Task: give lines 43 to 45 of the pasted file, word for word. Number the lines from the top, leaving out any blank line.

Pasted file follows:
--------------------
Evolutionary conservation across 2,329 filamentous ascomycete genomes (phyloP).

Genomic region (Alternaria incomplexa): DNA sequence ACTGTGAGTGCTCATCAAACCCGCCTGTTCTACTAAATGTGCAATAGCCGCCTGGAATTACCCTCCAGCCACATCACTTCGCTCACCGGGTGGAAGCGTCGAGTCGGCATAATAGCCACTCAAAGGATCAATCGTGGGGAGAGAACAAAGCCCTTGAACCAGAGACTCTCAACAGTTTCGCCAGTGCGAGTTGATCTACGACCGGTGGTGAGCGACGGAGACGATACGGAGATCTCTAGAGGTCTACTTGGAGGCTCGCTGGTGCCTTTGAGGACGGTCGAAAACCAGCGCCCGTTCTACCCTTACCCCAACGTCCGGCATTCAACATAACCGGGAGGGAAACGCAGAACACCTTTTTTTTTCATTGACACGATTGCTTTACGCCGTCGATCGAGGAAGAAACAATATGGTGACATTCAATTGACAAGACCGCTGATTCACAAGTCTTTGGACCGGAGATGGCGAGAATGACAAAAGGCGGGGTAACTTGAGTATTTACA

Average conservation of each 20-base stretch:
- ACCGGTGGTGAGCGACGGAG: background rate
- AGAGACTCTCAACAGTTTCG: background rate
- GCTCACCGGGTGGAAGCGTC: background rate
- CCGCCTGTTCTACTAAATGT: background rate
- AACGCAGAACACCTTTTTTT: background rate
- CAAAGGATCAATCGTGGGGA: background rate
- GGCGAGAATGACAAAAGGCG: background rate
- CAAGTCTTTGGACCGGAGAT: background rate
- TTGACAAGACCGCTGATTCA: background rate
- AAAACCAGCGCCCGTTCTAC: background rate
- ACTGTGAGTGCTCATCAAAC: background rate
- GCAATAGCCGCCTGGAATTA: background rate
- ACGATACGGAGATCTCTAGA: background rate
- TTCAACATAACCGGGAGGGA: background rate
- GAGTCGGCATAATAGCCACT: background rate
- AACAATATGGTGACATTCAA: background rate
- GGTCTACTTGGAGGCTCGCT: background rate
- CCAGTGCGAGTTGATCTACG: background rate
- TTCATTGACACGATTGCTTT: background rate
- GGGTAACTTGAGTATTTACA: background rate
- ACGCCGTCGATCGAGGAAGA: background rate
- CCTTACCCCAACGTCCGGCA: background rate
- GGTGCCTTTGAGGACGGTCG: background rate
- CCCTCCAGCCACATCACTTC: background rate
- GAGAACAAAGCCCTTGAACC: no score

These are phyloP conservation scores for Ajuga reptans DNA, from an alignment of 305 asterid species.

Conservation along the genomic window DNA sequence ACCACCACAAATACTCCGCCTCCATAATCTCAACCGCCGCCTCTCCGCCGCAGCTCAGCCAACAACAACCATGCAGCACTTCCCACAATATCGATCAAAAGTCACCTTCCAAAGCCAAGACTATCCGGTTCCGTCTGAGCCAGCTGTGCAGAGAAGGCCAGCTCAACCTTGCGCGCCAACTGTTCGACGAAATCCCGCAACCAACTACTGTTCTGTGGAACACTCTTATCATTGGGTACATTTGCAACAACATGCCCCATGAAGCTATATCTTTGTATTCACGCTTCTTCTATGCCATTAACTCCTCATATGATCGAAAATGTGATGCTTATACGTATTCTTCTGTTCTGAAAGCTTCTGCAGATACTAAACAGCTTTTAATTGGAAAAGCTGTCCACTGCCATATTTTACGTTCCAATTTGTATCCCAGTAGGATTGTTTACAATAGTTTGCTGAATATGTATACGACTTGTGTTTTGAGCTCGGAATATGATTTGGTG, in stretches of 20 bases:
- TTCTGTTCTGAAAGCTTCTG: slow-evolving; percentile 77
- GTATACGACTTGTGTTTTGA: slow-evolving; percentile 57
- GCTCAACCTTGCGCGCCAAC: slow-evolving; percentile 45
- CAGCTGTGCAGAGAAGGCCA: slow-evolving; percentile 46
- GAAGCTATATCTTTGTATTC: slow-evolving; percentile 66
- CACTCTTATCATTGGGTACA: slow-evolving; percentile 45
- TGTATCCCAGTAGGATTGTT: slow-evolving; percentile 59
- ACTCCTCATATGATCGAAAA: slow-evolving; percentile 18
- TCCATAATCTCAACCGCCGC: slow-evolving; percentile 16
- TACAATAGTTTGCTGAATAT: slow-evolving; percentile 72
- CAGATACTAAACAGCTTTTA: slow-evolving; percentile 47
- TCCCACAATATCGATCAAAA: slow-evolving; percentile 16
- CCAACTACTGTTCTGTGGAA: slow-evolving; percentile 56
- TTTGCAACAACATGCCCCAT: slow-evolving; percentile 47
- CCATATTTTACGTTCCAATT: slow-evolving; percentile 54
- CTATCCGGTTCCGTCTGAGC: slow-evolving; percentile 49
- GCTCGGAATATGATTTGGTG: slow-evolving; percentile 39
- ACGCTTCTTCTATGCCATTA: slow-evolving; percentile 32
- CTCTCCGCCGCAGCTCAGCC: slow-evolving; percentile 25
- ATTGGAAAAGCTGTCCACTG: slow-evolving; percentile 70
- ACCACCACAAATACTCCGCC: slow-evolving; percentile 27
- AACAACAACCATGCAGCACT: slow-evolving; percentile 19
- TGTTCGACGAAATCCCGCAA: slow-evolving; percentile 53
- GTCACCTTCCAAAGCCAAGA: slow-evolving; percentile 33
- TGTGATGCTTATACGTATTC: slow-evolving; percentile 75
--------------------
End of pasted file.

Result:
- CCAACTACTGTTCTGTGGAA: slow-evolving; percentile 56
- TTTGCAACAACATGCCCCAT: slow-evolving; percentile 47
- CCATATTTTACGTTCCAATT: slow-evolving; percentile 54